8 Inexpensive Ways to Burglar Proof Your Home
Do you remember Scrooge McDuck? He’s uncle to the more famous Donald, but he’s most memorable for the piles and piles of shiny, golden coins stacked in his cartoon mansion. Favorite pastimes: Pinching pennies, counting gold, diving head-first into shiny coins, and swimming around in his mountains of money. Oh, to have Scrooge McDuck’s problems, right?
While we can’t all have Scrooge McDucks limitless riches, we’re still like him in a few important ways. We have families and homes to protect, and we’re careful with our dollars. That’s why I’m happy to highlight some of my favorite, inexpensive ways to burglarproof your home. Because you don’t have to spend McDuck’s fortune (or even a pretty penny) to protect your home.
1. Install an Alarm System
You can purchase a DIY security system for as little as 25 dollars online. The least expensive systems are incredibly basic but do one thing really well: sound the alarm! You’ll get a keypad and door sensors (maybe a few window sensors) with your initial purchase; one quick installation later, and your system is primed to shrill if a burglar breaks in. When you free up extra funds, you can add-on to your system: window sensors, wireless keyfobs, motion detectors, and more.
Note: A monitored home security system through an alarm company really is the safest, most secure option for protecting your family and home. The monthly fee can be more affordable than you think – less than one dinner out for two – and the added security can save your possessions and lives. Consider it.
2. Deadbolt Your Doors
Did you know that 34% of intruders enter through the front door and another 22% enter through the backdoor? That’s a startling statistic, but it provides an amazing clue to beefing up our security: Start with your doors. One of the easiest and most cost-effective solutions is to install a deadbolt. Please don’t go with the $3 cheapie from the local dollar store; instead, invest in a quality deadbolt (they usually run about $25). And, of course, use your deadbolt at all times – even when you’re home.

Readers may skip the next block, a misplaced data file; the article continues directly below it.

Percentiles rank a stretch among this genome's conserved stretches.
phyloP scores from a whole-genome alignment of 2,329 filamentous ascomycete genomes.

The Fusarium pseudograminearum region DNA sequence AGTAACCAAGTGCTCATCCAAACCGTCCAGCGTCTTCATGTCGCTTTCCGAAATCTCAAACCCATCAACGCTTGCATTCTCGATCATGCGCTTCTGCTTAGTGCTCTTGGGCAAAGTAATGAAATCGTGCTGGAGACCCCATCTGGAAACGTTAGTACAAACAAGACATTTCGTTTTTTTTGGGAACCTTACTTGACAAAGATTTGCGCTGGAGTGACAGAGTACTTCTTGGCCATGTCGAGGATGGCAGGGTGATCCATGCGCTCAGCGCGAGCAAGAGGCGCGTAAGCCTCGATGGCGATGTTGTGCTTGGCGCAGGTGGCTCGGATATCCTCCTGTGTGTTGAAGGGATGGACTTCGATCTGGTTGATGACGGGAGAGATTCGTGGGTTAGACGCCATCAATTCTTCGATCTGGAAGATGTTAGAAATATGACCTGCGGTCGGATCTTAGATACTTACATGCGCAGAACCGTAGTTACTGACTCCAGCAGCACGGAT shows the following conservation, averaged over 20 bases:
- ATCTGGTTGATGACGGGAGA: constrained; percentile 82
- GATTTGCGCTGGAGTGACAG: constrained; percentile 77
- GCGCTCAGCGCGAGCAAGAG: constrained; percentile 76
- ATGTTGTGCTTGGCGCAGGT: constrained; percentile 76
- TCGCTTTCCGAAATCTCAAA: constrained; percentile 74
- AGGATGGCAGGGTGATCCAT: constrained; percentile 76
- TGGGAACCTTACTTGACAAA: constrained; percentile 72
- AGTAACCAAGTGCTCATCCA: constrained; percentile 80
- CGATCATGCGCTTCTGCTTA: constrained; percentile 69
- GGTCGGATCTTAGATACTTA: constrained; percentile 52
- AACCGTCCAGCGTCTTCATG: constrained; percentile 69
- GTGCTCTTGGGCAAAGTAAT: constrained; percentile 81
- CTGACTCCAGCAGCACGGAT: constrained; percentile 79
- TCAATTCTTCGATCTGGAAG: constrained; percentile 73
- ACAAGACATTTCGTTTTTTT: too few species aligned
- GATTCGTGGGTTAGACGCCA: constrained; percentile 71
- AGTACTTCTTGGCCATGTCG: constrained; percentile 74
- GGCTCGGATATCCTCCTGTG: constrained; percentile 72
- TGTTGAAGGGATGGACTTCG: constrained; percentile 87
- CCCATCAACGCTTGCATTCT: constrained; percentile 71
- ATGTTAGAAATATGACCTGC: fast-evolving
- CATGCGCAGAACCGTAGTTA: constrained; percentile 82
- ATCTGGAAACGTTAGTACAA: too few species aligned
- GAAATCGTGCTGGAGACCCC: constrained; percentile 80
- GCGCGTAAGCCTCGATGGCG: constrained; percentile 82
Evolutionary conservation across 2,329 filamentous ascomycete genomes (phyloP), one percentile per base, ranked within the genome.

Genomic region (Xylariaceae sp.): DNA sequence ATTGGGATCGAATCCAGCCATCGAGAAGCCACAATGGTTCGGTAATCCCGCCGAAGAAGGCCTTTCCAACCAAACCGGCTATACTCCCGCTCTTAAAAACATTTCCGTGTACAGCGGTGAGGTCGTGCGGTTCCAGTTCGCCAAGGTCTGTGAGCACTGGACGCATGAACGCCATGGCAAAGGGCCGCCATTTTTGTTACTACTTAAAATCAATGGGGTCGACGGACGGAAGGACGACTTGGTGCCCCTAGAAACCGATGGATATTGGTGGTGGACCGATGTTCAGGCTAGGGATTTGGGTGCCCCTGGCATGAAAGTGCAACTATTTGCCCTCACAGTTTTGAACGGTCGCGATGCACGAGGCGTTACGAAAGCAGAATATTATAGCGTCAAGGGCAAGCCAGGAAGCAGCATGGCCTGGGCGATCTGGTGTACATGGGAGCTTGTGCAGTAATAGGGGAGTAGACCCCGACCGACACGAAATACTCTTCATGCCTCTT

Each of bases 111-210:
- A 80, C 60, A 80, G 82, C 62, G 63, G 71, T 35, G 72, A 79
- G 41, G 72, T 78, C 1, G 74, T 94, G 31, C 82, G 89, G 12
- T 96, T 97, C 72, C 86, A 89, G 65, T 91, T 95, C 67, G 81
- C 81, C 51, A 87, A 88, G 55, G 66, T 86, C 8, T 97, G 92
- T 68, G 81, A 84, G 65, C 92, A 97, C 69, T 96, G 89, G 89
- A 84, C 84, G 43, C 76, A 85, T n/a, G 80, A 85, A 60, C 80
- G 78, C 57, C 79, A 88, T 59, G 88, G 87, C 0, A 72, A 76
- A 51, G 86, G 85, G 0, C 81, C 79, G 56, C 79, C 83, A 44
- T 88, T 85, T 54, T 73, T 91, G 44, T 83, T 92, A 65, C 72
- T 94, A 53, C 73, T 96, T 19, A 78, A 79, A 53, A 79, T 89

3. Curtail With Curtains
Experienced burglars like to “case” a home before they ever break in, so they can determine whether your goods are worth the risk. One of the easiest things you can do to make your home burglar-unfriendly is to install curtains or blinds (go cordless if you have young children) – and then use them. If a thief can’t see in, s/he will likely move on to the next potential victim.
4. Secure Sliding Doors
If you have sliding doors in your home, place a wooden rod (a cheap curtain dowel will suffice) in the track frame.
5. Lock Up
Free security improvement of the day: lock your doors and windows! (And the garage, too.) This applies also when you’re at home, especially when your guard is down (for example, when you’re sleeping). Even the best locks can’t protect if you don’t use them.
6. Garage Timer
The garage door is one of those security holes that is just too easy to overlook. Maybe you were loading the trunk. Maybe your son was taking his bicycle out on a sunny afternoon. Maybe you were washing the car. It’s easy to leave the garage door open and even easier to forget that you have. The solution: A garage door timer (less than $40) that automatically closes after a preset period of time. (There’s a manual override, in case you purposely want to keep it open.)
7. Be Safe
You can buy a small, fireproof safe for under $40. These are perfect for storing important documents, valuables, jewelry and even cash. If the safe is small enough to carry, bolt it to the floor (or a piece of furniture) to make it more difficult for a thief to make off with.
8.Eliminate Flowery Hidey-Holes
Make sure your landscaping does not provide convenient hiding spots for would-be burglars. Trim large bushes and trees that obscure entrances to your home, and eliminate shrubbery around your home’s perimeter. If your green thumb is itching to do something near the windows and doors, plant burglar deterrents: thorny, spiked, and otherwise pain-inducing landscaping.
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